Ever since I was little I remember television programmes enticing us with visions of the future and Tomorrow’s World was a fine example. A look back through their archive shows their predictions for what life would be like at the end of the 20th century; some were on the money (touch screens, cordless phones, CCTV, cash machines etc.) but some were wildly off the mark (clothes made out of paper, human secretaries replaced by robots, and a little machine that warmed up squash balls).
But the one invention, predicted in 1989, that millions of film fans have continued to patiently wait for was the hoverboard. If Marty McFly (Michael J. Fox) zooming about on one in Back to the Future II wasn’t enough to make you desperately long to be able to whizz round your town on this floating skateboard without wheels then you were obviously a Luddite that didn’t deserve one anyway.
Not that you could have one of course, as obviously they weren’t really in existence back then but the hope of several nations was increased on the film’s release when director Robert Zemeckis (Who Framed Roger Rabbit, Forrest Gump) appeared to confirm that the hoverboard used by Fox was, in fact, real. He’d apparently got bored with constantly answering questions in press interviews about what was clearly a special effect in the film; Fox once told of the time when Zemeckis gave this reply: "What do you mean, how did we do it? It's a real hover-board. It flies. Michael just practiced a lot."
He then went on to fib that the reason hoverboards were not on general sale was because parent groups had felt they were too dangerous for their children and as so had pressurised Mattel not to release them to the public. His statement was widely believed at the time and this story has now passed into movie folklore.
For those of you who outwardly didn’t believe Mr Zemeckis but were secretly hoping that he was telling the truth then it’s time you were rewarded. In 2014 a U.S. company called Arx Pax released the news that they had managed to bring a hoverboard to life. The Hendo Hoverboard uses…well, it works by….er…um…Look, I’ll just let them tell you, shall I?
‘The magic behind the hoverboard lies in its disc-shaped hover engines. These engines induce an opposing magnetic field in the surface substrate below that provides lift, levitating our board off the ground.’ Yes, that.
And even though the Hendo Hoverboard is in its early stages (you won’t be whizzing down to the shops on it at the moment, more spinning up and down an inch over a conductive metal floor) it is still cool. Hey, I’ve seen the promotional video of skateboarder Tony Hawk riding one so it must be.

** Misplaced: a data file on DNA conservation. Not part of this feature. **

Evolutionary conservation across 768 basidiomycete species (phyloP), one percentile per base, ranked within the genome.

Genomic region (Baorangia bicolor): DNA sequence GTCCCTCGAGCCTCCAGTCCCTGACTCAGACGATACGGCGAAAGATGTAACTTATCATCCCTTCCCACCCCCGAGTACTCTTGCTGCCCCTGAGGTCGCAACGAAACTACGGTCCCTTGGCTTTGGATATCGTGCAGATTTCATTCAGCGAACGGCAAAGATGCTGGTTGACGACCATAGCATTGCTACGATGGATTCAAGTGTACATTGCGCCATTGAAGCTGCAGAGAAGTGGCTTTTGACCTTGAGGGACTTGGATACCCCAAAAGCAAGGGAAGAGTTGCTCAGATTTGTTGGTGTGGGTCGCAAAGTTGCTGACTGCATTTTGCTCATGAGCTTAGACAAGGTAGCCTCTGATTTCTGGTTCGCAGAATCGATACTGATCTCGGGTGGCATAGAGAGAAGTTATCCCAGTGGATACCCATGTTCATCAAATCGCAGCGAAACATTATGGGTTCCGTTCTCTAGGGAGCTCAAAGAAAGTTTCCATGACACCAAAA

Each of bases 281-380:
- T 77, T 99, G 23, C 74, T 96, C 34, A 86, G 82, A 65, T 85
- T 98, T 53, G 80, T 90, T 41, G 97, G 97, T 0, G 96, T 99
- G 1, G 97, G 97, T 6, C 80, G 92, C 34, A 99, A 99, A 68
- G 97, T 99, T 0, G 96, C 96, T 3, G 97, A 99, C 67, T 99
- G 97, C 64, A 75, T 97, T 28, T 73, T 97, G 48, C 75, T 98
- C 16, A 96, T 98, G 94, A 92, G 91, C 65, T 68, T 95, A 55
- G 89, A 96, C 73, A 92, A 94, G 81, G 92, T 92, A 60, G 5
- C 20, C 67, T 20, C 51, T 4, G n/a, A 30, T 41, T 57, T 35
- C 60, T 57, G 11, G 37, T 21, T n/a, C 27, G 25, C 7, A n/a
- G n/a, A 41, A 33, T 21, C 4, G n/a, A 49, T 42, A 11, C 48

After a successful crowdfunding attempt, the team at Arx Pax are due to release a handful to the general public in 2015 and they are also developing the technology behind it for far more practical purposes. They reckon it can be used, on a bigger scale, to stabilise buildings caught in earthquakes, for example. One of the founders of Hendo, Greg Henderson, says ‘The hoverboard is the first step to bringing this technology to the world.’ Time.com voted the Hendo Hoverboard one of the 25 Best Inventions of 2014.
So, do you fancy owning one? Got $10,000? Marvellous!
If that’s a bit out of your price range then Mattel (the hoverboard featured in Back to the Future II was made by toy company Mattel) brought out a replica (albeit a non-working replica obviously) of the movie one in 2012. Fans rejoiced at this news and then immediately stopped rejoicing when they looked on Amazon and saw that they’d have to pay £649 for the privilege of standing on a lifeless piece of wooden board on their front drive. To be fair Mattel make it clear that it is a limited edition collector’s piece rather than a toy but even still. And it devalued further because the real die-hard BttF aficionados immediately noticed that the accuracy of the reproduction could definitely have been better.
So unless you have a lot of dosh to spend then it looks like your chances of flying on a real hoverboard (or even standing on a pretend real one) are a bit limited for the moment. A quick search on the internet shows that theoretically you could make your own if you have the time and the energy. And four leaf blowers and a water ski. Much cheaper of course than forking out ten thousand dollars (and you won’t need a special floor to ride it on) but you would of course have to sacrifice the coolness of the Hendo Hoverboard for how you’d look wobbling around on a water ski and four leaf blowers.
So, in summary then: hoverboards – for most of us at least – are still a daydream for the time being. But if Marty McFly’s ascending antics got you hankering for a world where not touching the floor whilst travelling is a must but you can’t afford 10K or don’t have access to enough garden tools then there is another way. Not only do hoverboards – or floating boards with similar names – appear in a variety of cartoons (The Jetsons, Thundercats and Ben 10) books and other films (Masters of the Universe, Highlander II to name two) but they are also featured in a multitude of video games (Disney Infinity’s The Incredibles) so at least you can sort of pretend you’re on one.
Playing a game where you get to ride a hoverboard around a virtual environment is obviously not the same as wowing everybody you meet by having a real one but it is certainly a lot cheaper.